There’s no Uber or Lift in Vancouver (yet—it’s the last hold-out in North America!), but there’s a popular car share industry with companies like Car2go, Evo, and Modo all over the city.  Subscribing to one of these might set you back a bit but they’re so convenient for getting around the Vancouver quickly.

Taxis are alive and well in Vancouver and are your most expensive option. However, they are safe, reliable, and usually plentiful when there’s not a big, crazy event going on. You can hail them on the street or call one of the top companies listed on Google.

Do I need a car in Vancouver?

If you want to explore around (outside) Vancouver, which you should because it’s gorgeous and one of the best things about living here, you’ll need a car. We don’t have a car but we occasionally rent cars cheaply to go on longer weekend trips and would recommend this over buying your own car. It will save you money that you’d have to pay to park your car in the city, buy insurance, maintenance costs, etc.

For smaller trips around the city, you can get a car share subscription (Car2go, Evo, Modo, etc.).

Healthcare: $0 (mostly)

Healthcare is also part of your student fees which you’re required to pay each term. With your student healthcare, you have access to a network of doctors around Vancouver as well as the medical care at the universities which many students feel more comfortable with.

Vision and dental are partially covered, and the exact amount you’ll pay seems to depend which clinic you go to.

Cost of Food: $500

This is an area that can fluctuate a lot depending on your habits. Food is expensive in Vancouver, even grocery stores. You can save money by shopping at certain small family-owned markets and big budget chains like Save on Foods and No Frills.

If you’re really good about making food at home, you can of course save a ton of money in this area of your budget. If you’re like us and order carry out all time (or buy coffees out every day), you’ll spend more money!

Tuition and Student Fees: Varies

Tuition for domestic/permanent resident and international students will be different, and will also depend on whether or not you have scholarships or grants. The university, department, and specific program you’re in will also affect your tuition costs.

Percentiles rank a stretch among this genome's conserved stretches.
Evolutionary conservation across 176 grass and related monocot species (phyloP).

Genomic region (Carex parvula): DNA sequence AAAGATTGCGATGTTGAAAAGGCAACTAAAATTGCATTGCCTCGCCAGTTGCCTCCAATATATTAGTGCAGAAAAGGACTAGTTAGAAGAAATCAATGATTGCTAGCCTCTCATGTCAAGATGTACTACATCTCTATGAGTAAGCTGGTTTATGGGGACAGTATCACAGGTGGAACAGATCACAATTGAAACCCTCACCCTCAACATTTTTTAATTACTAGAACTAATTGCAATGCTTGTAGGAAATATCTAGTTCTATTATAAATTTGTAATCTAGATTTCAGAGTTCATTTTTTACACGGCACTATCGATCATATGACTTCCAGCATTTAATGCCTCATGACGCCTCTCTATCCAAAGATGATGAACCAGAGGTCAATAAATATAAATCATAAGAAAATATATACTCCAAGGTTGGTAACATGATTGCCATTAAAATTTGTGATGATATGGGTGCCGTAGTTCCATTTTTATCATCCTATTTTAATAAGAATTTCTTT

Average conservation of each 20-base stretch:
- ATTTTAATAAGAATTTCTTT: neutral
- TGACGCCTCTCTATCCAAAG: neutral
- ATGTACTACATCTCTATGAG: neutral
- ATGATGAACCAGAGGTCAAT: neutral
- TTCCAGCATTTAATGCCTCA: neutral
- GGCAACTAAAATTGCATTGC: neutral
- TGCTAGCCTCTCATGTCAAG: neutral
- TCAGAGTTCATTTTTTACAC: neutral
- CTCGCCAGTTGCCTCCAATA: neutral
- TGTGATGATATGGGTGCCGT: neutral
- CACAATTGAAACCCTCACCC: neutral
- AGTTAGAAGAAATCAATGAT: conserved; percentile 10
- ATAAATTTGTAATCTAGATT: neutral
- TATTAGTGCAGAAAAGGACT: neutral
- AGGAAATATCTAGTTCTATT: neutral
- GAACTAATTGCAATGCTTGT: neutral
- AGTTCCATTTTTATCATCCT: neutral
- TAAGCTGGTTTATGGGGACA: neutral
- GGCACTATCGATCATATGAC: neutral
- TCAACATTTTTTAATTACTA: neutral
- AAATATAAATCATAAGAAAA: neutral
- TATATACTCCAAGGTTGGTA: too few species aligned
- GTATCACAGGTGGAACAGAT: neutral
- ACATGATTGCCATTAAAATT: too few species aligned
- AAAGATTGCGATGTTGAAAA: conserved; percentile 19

Here you can find a breakdown of costs by department at UBC for grad school students. And here you can find a breakdown of costs for SFU students.

In addition to tuition, you’re required to pay student fees. If you’re attending UBC, you can find a breakdown of costs and what is included in your student fees here.

Miscellaneous Costs: $300

There are so many costs we just can’t anticipate, right? You may need to buy plane tickets, or attend events, or a million other things that cost money. $300 might not cover it either. You have to think about your own lifestyle and what sacrifices you’re willing to make to get through grad school financially.

This category could include entertainment like going out, Netflix, sports (such as skiing), household items, paying your undergraduate loans, money that you put into savings or investments, Christmas presents, vacations, whatever!

Making a Budget

Making a budget, even if you don’t exactly follow it, is really helpful in graduate school. You’ll be stressed out about many things, including money. But something about putting your costs down on paper can be the beginning of making you feel better. It can give you some sense of control at a time when many things feel very much outside of your control.

You can see where the dollars are going a bit more clearly instead of just guessing every month. And you’ll gain more control over your own financial decisions.

Just make a simple list on paper or in an Excel sheet of the categories you spend on each month, just like above and put down an estimate. Add up your total expenses and see if there are any areas where you can maybe scale back in your spending.

You’ll be poor but… fulfilled??

I think we all know we don’t go into grad school expecting to have lots of cash.

We are used to the student life at this point—we have odd hours and we work A LOT. Not just on grad school-related projects, but on our own projects, side hustles, work, etc… it’s not easy! Which is why it’s good to go into your grad school experience with the right mindset and for the right reasons.

Know that it may be a struggle at times financially, especially if you have expensive tastes. Be prepared to work long, strange hours. Go into it knowing that you’re really interested in your field of study and not doing it for the pay-off.

There are so many fun and expensive activities to do in Vancouver that you simply can’t partake in fully on a student’s budget – or you’ll have to choose between them (like skiing, rock climbing, mountain biking, all the expensive activities in the city itself, etc.). This can be a bit frustrating for some people.

So, think about your expenses long and hard (make that budget!) and then decide if a frugal lifestyle in Vancouver is worth it to you… before signing up to spend years of your life in grad school. If you do decide to go to grad school in Vancouver for the right reasons, it will be challenging at times, but It will also be AWESOME.